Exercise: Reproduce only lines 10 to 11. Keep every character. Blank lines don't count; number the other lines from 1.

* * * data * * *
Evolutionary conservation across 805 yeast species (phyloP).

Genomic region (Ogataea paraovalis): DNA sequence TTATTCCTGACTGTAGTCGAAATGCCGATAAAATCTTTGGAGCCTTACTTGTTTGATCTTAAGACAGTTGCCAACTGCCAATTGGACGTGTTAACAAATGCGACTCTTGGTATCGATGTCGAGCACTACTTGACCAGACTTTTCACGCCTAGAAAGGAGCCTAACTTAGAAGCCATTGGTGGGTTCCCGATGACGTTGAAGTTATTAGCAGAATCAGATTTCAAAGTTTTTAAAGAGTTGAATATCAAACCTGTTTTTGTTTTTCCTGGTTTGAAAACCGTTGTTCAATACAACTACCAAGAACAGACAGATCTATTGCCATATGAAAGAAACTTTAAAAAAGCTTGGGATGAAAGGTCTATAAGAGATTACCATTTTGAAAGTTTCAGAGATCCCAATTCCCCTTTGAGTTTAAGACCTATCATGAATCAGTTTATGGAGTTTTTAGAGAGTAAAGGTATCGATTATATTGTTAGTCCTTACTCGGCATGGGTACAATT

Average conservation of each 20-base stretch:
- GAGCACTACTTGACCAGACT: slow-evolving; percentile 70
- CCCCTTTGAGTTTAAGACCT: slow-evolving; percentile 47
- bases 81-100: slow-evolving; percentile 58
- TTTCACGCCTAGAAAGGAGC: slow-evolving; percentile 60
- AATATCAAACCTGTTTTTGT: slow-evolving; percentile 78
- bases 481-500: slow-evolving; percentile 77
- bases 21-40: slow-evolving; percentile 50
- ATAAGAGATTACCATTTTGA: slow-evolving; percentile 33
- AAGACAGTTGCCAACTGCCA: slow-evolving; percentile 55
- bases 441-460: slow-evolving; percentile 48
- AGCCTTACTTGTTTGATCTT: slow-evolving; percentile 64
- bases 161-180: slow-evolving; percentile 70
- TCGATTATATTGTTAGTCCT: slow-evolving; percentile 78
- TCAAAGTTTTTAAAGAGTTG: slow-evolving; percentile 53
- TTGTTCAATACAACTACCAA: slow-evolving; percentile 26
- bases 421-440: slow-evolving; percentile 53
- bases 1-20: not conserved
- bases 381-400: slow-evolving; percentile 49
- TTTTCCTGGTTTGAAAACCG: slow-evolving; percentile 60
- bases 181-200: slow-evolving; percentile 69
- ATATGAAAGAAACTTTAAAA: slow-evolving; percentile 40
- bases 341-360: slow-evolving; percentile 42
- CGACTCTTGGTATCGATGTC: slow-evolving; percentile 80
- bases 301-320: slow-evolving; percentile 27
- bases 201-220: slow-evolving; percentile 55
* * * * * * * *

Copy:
- bases 21-40: slow-evolving; percentile 50
- ATAAGAGATTACCATTTTGA: slow-evolving; percentile 33